An intimate and humorous autobiography of a boy’s quest for identity as he struggles with his heritage and his heroes. Benjamin would always proudly say, “I’m Jewish. Like Superman!” Assuming that Judaism is some kind of super power and Hebrew is akin to the Kryptonian language, Benjamin believes each of his family members is a superhero. Until, like Krypton, his world is shattered. After learning of the link between being circumcised and his religion, Ben decides to hide his heritage from everyone. Caught between the desire to avoid disappointing his Jewish father and his desire to understand his Catholic mother, Ben has to find a way to abandon his secret identity for a very public one. Humorous, timeless and universal, this personal and poignant story of acceptance and understanding shows how we all must learn to love the hero within ourselves.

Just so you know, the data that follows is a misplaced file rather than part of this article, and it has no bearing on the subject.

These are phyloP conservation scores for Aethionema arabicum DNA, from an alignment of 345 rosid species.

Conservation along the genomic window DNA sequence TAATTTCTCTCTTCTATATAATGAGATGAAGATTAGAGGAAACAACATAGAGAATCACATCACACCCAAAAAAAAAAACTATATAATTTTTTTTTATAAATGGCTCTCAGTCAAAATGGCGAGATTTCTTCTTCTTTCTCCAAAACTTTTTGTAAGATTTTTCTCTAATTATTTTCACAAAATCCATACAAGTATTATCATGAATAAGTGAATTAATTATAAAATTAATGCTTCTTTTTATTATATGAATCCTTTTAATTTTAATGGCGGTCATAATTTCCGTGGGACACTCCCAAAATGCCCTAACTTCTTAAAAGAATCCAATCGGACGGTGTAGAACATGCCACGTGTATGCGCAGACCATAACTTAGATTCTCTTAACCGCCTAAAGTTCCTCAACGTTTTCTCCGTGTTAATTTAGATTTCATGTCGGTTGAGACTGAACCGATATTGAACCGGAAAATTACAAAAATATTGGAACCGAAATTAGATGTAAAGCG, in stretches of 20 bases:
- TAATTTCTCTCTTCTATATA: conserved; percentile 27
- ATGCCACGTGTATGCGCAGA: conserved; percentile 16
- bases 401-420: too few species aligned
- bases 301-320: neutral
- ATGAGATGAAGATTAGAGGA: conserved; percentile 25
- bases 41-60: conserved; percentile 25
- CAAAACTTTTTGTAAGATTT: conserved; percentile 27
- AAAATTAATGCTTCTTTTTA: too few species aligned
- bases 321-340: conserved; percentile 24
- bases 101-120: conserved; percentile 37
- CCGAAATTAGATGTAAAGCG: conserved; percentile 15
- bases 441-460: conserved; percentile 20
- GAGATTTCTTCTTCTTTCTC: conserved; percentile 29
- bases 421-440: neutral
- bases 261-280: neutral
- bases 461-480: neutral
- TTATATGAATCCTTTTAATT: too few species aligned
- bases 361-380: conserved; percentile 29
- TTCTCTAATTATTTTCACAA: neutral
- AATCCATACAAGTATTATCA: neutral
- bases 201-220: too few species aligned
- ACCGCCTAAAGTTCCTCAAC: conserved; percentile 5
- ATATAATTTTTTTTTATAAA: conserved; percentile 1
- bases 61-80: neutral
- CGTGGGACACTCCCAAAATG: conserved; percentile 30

My New York Marathon by Sebastien Samson
Publication date: October 30, 2018; ISBN: 978-1594657542; 192 Pages; $19.95
“I’ve looked through hundreds of books and have never experienced anything like this. . . . [My New York Marathon] has a place in running literature.” ― From the foreword by Jeff Galloway, US Olympian and Runner’s World columnist
Published timed to the annual New York Marathon, this inspiring love-letter to the event and to the city that hosts it has already been championed by running heavyweights Jeff Galloway and Amby Burfoot, and endorsed by both the New York Road Runners club and the New York Marathon itself.
A quiet, aging teacher decides to run the New York Marathon. Along the way, he transforms into the man he always wanted to be. Sebastian, a quiet and shy teacher, decides, on a whim, to challenge his aging body and crumbling spirit and run the New York Marathon. From the streets of France to the streets of Brooklyn, Sebastian pushes himself past limits he didn’t even know he had. A humorous and poignant autobiographical tale and a love letter to the landscapes and panoramas of New York as well as a testament to the triumph of the human spirit.